Young flame throwing Ubaldo Jimenez took the mound against Derek Lowe that afternoon and it didn't take long for both pitchers to flirt with trouble. The Rockies loaded the bases with just one out in the bottom of the first, but Lowe worked his way out of trouble when he got both Atkins and Hawpe to strike out. Then the Dodgers got a bases loaded opportunity of their own with two down in the second inning, but thankfully for the Rockies, the pitcher's spot was up and Lowe grounded out to Helton to end the threat.
Then the Rockie bats went to work. With two outs and Chris Iannetta on first, a seemingly harmless inning was about to turn into a disaster for the Dodgers. First Kaz Matsui singled to extend things, then Troy Tulowitzki lined a double into the right center field gap that drew first blood and made it 2-0 Rockies. That was followed by a Matt Holliday bomb into the left center field bleachers that gave Colorado a commanding 4-0 lead. It also marked the 10th home run Holliday hit in his last 11 games, and he did it while posting a 1.778 OPS over that stretch. I didn't even know what OPS was in 2007, but I did know that it was hard to envision a scenario at that moment where the Rockies made the playoffs and Holliday didn't win the MVP award. The barrage continued as that was followed by hits from Helton and Atkins. Then to top it all off, Brad Hawpe hit a double to right and put the Rockies on top 6-0. A rocking chair victory seemed on the way.
There was a brief moment in the top of the 7th inning where things became concerning as the Dodgers cut the lead to 7-4 on back to back home runs by Andre Ethier and Andy LaRoche, but Troy Tulowitzki immediately extinguished the fears of Rockie fans as he responded with a two run home run down the left field line that put the Rockies up 9-4. The score would remain that way over the final two innings, and when Jorge Julio struck out Olmedo Saenz to end the game, the Rockies had swept the Dodgers. At the very least, Colorado had destroyed the playoff hopes of its nemesis; but the Rockies also did something else. They gave their fans reason to dream of a playoff birth. After all, when you're on a five game winning streak, anything seems possible.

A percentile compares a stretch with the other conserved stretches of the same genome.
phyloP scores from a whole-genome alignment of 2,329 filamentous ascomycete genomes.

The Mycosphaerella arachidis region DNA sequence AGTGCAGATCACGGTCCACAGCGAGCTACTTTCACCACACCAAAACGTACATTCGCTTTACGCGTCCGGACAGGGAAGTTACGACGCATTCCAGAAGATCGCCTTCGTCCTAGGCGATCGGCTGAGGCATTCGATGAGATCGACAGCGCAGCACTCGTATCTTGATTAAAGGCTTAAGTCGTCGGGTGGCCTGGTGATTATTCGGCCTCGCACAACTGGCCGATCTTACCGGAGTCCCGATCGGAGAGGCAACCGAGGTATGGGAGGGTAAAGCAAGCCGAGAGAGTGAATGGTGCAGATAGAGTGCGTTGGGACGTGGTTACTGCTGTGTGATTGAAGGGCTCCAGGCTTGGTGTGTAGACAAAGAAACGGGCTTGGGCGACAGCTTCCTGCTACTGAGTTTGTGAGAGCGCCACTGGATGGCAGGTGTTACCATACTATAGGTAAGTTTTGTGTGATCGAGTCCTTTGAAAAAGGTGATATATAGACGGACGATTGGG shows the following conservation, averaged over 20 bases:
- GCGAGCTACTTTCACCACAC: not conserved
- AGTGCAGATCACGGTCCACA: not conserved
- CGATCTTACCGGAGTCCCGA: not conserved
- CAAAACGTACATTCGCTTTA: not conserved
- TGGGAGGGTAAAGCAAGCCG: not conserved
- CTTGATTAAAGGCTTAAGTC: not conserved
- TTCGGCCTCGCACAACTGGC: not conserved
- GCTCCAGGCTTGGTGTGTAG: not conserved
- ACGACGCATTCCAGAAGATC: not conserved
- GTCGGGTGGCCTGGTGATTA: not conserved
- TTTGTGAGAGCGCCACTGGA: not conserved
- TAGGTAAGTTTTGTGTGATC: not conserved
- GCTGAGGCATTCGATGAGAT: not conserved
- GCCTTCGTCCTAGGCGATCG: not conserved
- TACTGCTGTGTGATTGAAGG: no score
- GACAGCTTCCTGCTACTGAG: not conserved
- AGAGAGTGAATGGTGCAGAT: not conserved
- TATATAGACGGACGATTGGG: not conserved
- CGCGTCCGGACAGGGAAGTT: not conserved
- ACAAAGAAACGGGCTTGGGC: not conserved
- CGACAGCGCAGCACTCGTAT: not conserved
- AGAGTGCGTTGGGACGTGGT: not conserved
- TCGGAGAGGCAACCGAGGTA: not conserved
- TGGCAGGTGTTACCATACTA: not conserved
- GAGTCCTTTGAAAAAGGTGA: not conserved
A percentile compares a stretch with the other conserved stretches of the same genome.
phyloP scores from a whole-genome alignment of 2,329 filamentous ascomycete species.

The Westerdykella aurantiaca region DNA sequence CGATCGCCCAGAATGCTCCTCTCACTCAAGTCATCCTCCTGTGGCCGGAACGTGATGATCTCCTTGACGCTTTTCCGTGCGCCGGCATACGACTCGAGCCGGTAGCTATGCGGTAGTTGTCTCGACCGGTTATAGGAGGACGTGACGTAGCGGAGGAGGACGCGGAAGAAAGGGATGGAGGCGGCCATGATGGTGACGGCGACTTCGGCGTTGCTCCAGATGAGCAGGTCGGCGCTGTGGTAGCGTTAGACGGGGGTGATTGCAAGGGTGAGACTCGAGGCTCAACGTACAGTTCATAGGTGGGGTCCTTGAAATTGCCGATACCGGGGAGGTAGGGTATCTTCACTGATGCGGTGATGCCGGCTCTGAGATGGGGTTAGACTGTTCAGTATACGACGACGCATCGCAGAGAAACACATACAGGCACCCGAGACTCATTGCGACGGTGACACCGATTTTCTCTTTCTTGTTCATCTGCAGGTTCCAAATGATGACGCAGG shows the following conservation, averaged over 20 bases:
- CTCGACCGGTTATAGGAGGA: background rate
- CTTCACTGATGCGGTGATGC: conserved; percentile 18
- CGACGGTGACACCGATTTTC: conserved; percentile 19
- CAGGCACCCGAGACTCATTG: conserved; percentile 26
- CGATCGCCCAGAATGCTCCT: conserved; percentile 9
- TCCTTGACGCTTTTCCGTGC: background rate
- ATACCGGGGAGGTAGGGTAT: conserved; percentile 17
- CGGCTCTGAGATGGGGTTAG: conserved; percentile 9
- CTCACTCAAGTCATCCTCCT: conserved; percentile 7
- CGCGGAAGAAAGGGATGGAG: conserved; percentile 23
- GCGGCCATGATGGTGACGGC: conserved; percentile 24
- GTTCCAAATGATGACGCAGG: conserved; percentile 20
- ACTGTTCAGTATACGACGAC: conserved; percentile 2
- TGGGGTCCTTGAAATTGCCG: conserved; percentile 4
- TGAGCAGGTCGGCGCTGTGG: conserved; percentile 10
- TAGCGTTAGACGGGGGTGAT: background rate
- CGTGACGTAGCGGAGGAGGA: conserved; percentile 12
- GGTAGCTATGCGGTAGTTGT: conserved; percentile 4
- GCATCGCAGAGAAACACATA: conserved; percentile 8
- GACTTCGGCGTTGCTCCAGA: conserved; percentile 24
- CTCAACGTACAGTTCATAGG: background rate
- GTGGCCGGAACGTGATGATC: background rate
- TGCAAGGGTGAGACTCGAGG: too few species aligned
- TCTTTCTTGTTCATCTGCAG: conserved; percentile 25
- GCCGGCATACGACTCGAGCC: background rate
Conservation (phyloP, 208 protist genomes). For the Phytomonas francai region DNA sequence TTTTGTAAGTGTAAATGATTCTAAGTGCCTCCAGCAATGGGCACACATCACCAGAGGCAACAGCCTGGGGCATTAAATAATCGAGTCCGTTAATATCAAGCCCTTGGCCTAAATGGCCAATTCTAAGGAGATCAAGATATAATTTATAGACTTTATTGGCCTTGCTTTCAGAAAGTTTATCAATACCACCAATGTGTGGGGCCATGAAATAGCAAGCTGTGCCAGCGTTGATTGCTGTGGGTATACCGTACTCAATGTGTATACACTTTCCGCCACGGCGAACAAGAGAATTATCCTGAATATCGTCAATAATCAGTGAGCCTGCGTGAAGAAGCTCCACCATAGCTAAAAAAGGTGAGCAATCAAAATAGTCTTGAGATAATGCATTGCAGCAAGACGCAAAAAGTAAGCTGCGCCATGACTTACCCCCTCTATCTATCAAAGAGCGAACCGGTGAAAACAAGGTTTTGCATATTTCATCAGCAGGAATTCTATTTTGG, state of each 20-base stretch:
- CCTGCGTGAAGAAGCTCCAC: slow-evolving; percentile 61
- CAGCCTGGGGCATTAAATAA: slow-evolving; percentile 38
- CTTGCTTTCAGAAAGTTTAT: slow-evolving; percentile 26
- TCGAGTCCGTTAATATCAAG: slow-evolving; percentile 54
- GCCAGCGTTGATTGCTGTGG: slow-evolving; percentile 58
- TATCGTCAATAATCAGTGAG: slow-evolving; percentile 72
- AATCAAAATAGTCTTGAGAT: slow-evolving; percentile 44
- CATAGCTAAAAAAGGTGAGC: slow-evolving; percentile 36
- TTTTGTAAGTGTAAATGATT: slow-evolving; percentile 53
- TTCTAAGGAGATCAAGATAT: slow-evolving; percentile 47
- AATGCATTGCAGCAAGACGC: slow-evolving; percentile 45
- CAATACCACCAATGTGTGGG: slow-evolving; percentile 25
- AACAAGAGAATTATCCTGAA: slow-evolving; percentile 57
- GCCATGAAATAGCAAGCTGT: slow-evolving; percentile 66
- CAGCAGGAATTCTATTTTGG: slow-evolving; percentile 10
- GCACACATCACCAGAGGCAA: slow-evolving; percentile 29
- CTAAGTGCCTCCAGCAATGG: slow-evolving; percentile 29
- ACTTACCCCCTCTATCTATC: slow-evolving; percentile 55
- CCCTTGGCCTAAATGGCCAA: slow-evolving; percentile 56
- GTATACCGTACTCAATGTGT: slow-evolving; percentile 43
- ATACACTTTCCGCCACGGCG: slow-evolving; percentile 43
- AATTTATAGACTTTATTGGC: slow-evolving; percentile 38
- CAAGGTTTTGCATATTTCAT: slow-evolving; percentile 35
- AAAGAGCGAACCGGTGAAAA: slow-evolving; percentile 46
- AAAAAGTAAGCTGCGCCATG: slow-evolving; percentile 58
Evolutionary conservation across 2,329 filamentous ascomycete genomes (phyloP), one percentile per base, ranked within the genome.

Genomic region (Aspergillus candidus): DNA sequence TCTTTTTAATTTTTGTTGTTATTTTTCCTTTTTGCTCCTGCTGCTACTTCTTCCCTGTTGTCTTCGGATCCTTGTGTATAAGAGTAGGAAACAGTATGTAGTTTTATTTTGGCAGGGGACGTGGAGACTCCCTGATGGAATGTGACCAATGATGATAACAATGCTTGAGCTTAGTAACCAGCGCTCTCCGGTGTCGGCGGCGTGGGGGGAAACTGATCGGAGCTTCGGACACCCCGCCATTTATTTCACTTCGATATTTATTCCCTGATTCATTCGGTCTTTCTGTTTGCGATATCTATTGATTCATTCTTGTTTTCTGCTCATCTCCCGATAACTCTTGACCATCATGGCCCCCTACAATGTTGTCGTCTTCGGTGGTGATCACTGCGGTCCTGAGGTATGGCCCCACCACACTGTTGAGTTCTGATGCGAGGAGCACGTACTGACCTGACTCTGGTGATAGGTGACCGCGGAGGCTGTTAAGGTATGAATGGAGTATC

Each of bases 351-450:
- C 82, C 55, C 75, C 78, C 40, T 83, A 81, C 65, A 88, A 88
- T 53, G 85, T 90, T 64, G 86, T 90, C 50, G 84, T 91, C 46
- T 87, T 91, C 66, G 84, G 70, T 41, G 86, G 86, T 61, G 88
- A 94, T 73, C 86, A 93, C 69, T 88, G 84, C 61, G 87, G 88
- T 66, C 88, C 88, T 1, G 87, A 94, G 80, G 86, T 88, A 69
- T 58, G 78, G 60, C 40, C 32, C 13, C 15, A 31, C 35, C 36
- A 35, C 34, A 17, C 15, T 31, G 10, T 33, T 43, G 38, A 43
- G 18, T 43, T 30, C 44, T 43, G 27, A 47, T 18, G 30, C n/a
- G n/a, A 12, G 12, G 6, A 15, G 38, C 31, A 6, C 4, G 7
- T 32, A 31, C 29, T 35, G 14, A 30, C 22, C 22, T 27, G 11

There was just one problem with this line of thinking. The Wild Card leading San Diego Padres just didn't lose. With a 6-3 victory over the Pirates that same afternoon, the Padres had now won seven games in a row and opponents were averaging just two runs a game in that stretch. Colorado still found themselves 4.5 games behind San Diego with just nine games left on the schedule. The outlook still looked grim with the exception of one important thing. The next three games for the Rockies were against those Padres. Sure they were in Petco Park, and sure Colorado was catching a team while it was hot, but it was pretty clear at this point that the only way Colorado was going to make a serious run at this was with a three game sweep in San Diego. Nothing else could work here. It was absolutely a tall task, but it still seemed better than letting the Padres continue to beat up the last place bozos from San Francisco and Pittsburgh as they had over the previous week.
As soon as I finished looking at the standings and remaining schedules, I called my parents to tell them that I was headed back to the house for the weekend. Bryant University is located just 40 minutes away from my hometown, and since we had the MLB extra innings TV package there and I could watch the games instead of just listen to them, there was no way I was going to be anywhere but there for the San Diego series.
By 4:30pm the next day, I was on the road and ready to fully invest myself in the Rockies. In other words, I was headed home - Both literally and figuratively.